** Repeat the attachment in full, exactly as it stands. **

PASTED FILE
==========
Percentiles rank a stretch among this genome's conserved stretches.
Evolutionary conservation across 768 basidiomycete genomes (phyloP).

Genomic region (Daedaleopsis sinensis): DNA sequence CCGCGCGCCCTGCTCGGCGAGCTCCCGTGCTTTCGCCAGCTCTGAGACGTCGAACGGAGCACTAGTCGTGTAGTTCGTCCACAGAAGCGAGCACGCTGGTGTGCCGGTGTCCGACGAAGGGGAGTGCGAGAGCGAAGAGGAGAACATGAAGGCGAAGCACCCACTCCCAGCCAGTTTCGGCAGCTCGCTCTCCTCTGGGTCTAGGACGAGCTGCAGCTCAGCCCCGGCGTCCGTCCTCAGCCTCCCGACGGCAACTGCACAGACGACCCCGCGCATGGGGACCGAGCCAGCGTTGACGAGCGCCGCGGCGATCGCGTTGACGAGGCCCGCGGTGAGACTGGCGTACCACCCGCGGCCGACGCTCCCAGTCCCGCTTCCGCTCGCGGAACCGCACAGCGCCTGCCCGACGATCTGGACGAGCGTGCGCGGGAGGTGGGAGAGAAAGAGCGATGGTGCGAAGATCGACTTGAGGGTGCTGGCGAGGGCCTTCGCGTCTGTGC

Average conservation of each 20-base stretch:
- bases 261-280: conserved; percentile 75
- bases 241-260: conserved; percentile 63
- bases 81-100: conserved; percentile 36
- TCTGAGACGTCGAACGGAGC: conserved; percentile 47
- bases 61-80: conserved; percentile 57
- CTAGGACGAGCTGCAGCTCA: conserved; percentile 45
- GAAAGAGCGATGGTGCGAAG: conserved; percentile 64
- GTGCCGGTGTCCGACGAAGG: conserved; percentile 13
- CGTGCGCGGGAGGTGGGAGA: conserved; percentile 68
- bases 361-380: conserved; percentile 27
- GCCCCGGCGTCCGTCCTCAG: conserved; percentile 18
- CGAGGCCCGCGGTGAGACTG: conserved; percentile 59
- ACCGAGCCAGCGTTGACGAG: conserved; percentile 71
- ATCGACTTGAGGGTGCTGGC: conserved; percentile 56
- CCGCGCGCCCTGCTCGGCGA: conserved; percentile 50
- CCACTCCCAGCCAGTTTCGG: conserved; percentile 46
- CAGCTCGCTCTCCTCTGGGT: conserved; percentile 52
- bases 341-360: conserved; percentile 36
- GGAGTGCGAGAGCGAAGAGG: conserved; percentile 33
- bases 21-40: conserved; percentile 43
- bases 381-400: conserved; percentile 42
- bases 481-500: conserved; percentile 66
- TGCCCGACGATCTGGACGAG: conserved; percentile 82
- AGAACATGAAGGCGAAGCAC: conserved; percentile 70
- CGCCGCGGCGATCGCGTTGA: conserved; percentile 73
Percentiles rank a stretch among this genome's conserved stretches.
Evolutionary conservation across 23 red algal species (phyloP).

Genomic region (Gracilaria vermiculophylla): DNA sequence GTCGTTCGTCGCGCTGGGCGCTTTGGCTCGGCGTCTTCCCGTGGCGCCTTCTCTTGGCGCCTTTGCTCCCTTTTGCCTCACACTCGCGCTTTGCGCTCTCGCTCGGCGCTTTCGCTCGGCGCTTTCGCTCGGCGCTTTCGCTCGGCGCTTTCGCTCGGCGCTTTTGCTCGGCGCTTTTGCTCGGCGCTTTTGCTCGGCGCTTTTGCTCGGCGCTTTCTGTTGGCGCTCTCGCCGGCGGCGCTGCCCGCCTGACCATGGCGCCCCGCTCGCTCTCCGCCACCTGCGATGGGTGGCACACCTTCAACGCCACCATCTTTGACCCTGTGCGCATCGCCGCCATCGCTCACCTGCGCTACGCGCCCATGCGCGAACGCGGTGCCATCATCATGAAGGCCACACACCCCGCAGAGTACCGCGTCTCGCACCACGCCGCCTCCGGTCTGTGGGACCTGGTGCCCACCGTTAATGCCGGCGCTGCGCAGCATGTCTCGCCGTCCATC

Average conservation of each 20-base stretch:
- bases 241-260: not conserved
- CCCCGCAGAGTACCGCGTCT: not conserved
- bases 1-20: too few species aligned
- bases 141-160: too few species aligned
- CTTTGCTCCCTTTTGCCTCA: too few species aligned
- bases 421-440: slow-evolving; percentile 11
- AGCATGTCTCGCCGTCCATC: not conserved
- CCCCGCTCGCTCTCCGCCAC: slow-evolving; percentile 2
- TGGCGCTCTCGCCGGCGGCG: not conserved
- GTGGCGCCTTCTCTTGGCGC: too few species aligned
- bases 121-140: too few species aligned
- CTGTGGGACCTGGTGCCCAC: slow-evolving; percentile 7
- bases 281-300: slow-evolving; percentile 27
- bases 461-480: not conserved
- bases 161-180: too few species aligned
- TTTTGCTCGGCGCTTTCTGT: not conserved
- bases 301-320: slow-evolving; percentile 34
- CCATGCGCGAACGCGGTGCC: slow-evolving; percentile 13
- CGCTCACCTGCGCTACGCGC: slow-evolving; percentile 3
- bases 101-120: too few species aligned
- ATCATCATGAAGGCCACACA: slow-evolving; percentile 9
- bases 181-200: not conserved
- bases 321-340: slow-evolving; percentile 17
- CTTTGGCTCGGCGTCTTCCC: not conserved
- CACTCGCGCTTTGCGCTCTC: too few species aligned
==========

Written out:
Percentiles rank a stretch among this genome's conserved stretches.
Evolutionary conservation across 768 basidiomycete genomes (phyloP).

Genomic region (Daedaleopsis sinensis): DNA sequence CCGCGCGCCCTGCTCGGCGAGCTCCCGTGCTTTCGCCAGCTCTGAGACGTCGAACGGAGCACTAGTCGTGTAGTTCGTCCACAGAAGCGAGCACGCTGGTGTGCCGGTGTCCGACGAAGGGGAGTGCGAGAGCGAAGAGGAGAACATGAAGGCGAAGCACCCACTCCCAGCCAGTTTCGGCAGCTCGCTCTCCTCTGGGTCTAGGACGAGCTGCAGCTCAGCCCCGGCGTCCGTCCTCAGCCTCCCGACGGCAACTGCACAGACGACCCCGCGCATGGGGACCGAGCCAGCGTTGACGAGCGCCGCGGCGATCGCGTTGACGAGGCCCGCGGTGAGACTGGCGTACCACCCGCGGCCGACGCTCCCAGTCCCGCTTCCGCTCGCGGAACCGCACAGCGCCTGCCCGACGATCTGGACGAGCGTGCGCGGGAGGTGGGAGAGAAAGAGCGATGGTGCGAAGATCGACTTGAGGGTGCTGGCGAGGGCCTTCGCGTCTGTGC

Average conservation of each 20-base stretch:
- bases 261-280: conserved; percentile 75
- bases 241-260: conserved; percentile 63
- bases 81-100: conserved; percentile 36
- TCTGAGACGTCGAACGGAGC: conserved; percentile 47
- bases 61-80: conserved; percentile 57
- CTAGGACGAGCTGCAGCTCA: conserved; percentile 45
- GAAAGAGCGATGGTGCGAAG: conserved; percentile 64
- GTGCCGGTGTCCGACGAAGG: conserved; percentile 13
- CGTGCGCGGGAGGTGGGAGA: conserved; percentile 68
- bases 361-380: conserved; percentile 27
- GCCCCGGCGTCCGTCCTCAG: conserved; percentile 18
- CGAGGCCCGCGGTGAGACTG: conserved; percentile 59
- ACCGAGCCAGCGTTGACGAG: conserved; percentile 71
- ATCGACTTGAGGGTGCTGGC: conserved; percentile 56
- CCGCGCGCCCTGCTCGGCGA: conserved; percentile 50
- CCACTCCCAGCCAGTTTCGG: conserved; percentile 46
- CAGCTCGCTCTCCTCTGGGT: conserved; percentile 52
- bases 341-360: conserved; percentile 36
- GGAGTGCGAGAGCGAAGAGG: conserved; percentile 33
- bases 21-40: conserved; percentile 43
- bases 381-400: conserved; percentile 42
- bases 481-500: conserved; percentile 66
- TGCCCGACGATCTGGACGAG: conserved; percentile 82
- AGAACATGAAGGCGAAGCAC: conserved; percentile 70
- CGCCGCGGCGATCGCGTTGA: conserved; percentile 73
Percentiles rank a stretch among this genome's conserved stretches.
Evolutionary conservation across 23 red algal species (phyloP).

Genomic region (Gracilaria vermiculophylla): DNA sequence GTCGTTCGTCGCGCTGGGCGCTTTGGCTCGGCGTCTTCCCGTGGCGCCTTCTCTTGGCGCCTTTGCTCCCTTTTGCCTCACACTCGCGCTTTGCGCTCTCGCTCGGCGCTTTCGCTCGGCGCTTTCGCTCGGCGCTTTCGCTCGGCGCTTTCGCTCGGCGCTTTTGCTCGGCGCTTTTGCTCGGCGCTTTTGCTCGGCGCTTTTGCTCGGCGCTTTCTGTTGGCGCTCTCGCCGGCGGCGCTGCCCGCCTGACCATGGCGCCCCGCTCGCTCTCCGCCACCTGCGATGGGTGGCACACCTTCAACGCCACCATCTTTGACCCTGTGCGCATCGCCGCCATCGCTCACCTGCGCTACGCGCCCATGCGCGAACGCGGTGCCATCATCATGAAGGCCACACACCCCGCAGAGTACCGCGTCTCGCACCACGCCGCCTCCGGTCTGTGGGACCTGGTGCCCACCGTTAATGCCGGCGCTGCGCAGCATGTCTCGCCGTCCATC

Average conservation of each 20-base stretch:
- bases 241-260: not conserved
- CCCCGCAGAGTACCGCGTCT: not conserved
- bases 1-20: too few species aligned
- bases 141-160: too few species aligned
- CTTTGCTCCCTTTTGCCTCA: too few species aligned
- bases 421-440: slow-evolving; percentile 11
- AGCATGTCTCGCCGTCCATC: not conserved
- CCCCGCTCGCTCTCCGCCAC: slow-evolving; percentile 2
- TGGCGCTCTCGCCGGCGGCG: not conserved
- GTGGCGCCTTCTCTTGGCGC: too few species aligned
- bases 121-140: too few species aligned
- CTGTGGGACCTGGTGCCCAC: slow-evolving; percentile 7
- bases 281-300: slow-evolving; percentile 27
- bases 461-480: not conserved
- bases 161-180: too few species aligned
- TTTTGCTCGGCGCTTTCTGT: not conserved
- bases 301-320: slow-evolving; percentile 34
- CCATGCGCGAACGCGGTGCC: slow-evolving; percentile 13
- CGCTCACCTGCGCTACGCGC: slow-evolving; percentile 3
- bases 101-120: too few species aligned
- ATCATCATGAAGGCCACACA: slow-evolving; percentile 9
- bases 181-200: not conserved
- bases 321-340: slow-evolving; percentile 17
- CTTTGGCTCGGCGTCTTCCC: not conserved
- CACTCGCGCTTTGCGCTCTC: too few species aligned